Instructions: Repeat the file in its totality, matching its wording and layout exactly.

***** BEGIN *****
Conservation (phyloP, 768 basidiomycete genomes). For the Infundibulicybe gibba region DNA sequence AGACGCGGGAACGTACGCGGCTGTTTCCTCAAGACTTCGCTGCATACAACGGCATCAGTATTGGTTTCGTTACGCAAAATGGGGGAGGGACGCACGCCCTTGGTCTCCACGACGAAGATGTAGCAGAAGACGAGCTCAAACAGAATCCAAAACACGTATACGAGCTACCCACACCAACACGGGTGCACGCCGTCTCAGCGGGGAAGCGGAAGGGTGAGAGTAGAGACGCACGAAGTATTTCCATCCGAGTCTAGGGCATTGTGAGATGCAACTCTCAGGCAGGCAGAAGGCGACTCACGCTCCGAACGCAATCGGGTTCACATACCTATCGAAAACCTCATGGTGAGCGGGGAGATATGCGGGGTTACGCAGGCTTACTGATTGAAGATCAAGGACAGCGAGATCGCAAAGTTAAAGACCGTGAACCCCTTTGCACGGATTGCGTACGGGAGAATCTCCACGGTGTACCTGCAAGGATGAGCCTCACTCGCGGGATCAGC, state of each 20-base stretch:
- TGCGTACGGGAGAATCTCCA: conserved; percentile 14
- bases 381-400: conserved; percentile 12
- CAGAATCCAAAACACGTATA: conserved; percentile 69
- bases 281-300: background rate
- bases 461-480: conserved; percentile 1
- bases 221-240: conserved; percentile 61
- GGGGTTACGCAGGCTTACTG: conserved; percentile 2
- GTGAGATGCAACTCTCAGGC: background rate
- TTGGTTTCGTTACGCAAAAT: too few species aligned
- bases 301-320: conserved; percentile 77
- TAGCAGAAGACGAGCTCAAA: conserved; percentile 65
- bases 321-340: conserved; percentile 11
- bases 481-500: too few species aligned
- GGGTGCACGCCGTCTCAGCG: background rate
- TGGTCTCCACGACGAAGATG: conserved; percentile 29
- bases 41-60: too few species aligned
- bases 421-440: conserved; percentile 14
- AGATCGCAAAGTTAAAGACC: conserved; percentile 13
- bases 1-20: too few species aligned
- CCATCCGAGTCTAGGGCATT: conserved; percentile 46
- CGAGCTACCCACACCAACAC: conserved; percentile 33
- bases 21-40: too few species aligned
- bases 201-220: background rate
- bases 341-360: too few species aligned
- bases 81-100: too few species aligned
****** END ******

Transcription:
Conservation (phyloP, 768 basidiomycete genomes). For the Infundibulicybe gibba region DNA sequence AGACGCGGGAACGTACGCGGCTGTTTCCTCAAGACTTCGCTGCATACAACGGCATCAGTATTGGTTTCGTTACGCAAAATGGGGGAGGGACGCACGCCCTTGGTCTCCACGACGAAGATGTAGCAGAAGACGAGCTCAAACAGAATCCAAAACACGTATACGAGCTACCCACACCAACACGGGTGCACGCCGTCTCAGCGGGGAAGCGGAAGGGTGAGAGTAGAGACGCACGAAGTATTTCCATCCGAGTCTAGGGCATTGTGAGATGCAACTCTCAGGCAGGCAGAAGGCGACTCACGCTCCGAACGCAATCGGGTTCACATACCTATCGAAAACCTCATGGTGAGCGGGGAGATATGCGGGGTTACGCAGGCTTACTGATTGAAGATCAAGGACAGCGAGATCGCAAAGTTAAAGACCGTGAACCCCTTTGCACGGATTGCGTACGGGAGAATCTCCACGGTGTACCTGCAAGGATGAGCCTCACTCGCGGGATCAGC, state of each 20-base stretch:
- TGCGTACGGGAGAATCTCCA: conserved; percentile 14
- bases 381-400: conserved; percentile 12
- CAGAATCCAAAACACGTATA: conserved; percentile 69
- bases 281-300: background rate
- bases 461-480: conserved; percentile 1
- bases 221-240: conserved; percentile 61
- GGGGTTACGCAGGCTTACTG: conserved; percentile 2
- GTGAGATGCAACTCTCAGGC: background rate
- TTGGTTTCGTTACGCAAAAT: too few species aligned
- bases 301-320: conserved; percentile 77
- TAGCAGAAGACGAGCTCAAA: conserved; percentile 65
- bases 321-340: conserved; percentile 11
- bases 481-500: too few species aligned
- GGGTGCACGCCGTCTCAGCG: background rate
- TGGTCTCCACGACGAAGATG: conserved; percentile 29
- bases 41-60: too few species aligned
- bases 421-440: conserved; percentile 14
- AGATCGCAAAGTTAAAGACC: conserved; percentile 13
- bases 1-20: too few species aligned
- CCATCCGAGTCTAGGGCATT: conserved; percentile 46
- CGAGCTACCCACACCAACAC: conserved; percentile 33
- bases 21-40: too few species aligned
- bases 201-220: background rate
- bases 341-360: too few species aligned
- bases 81-100: too few species aligned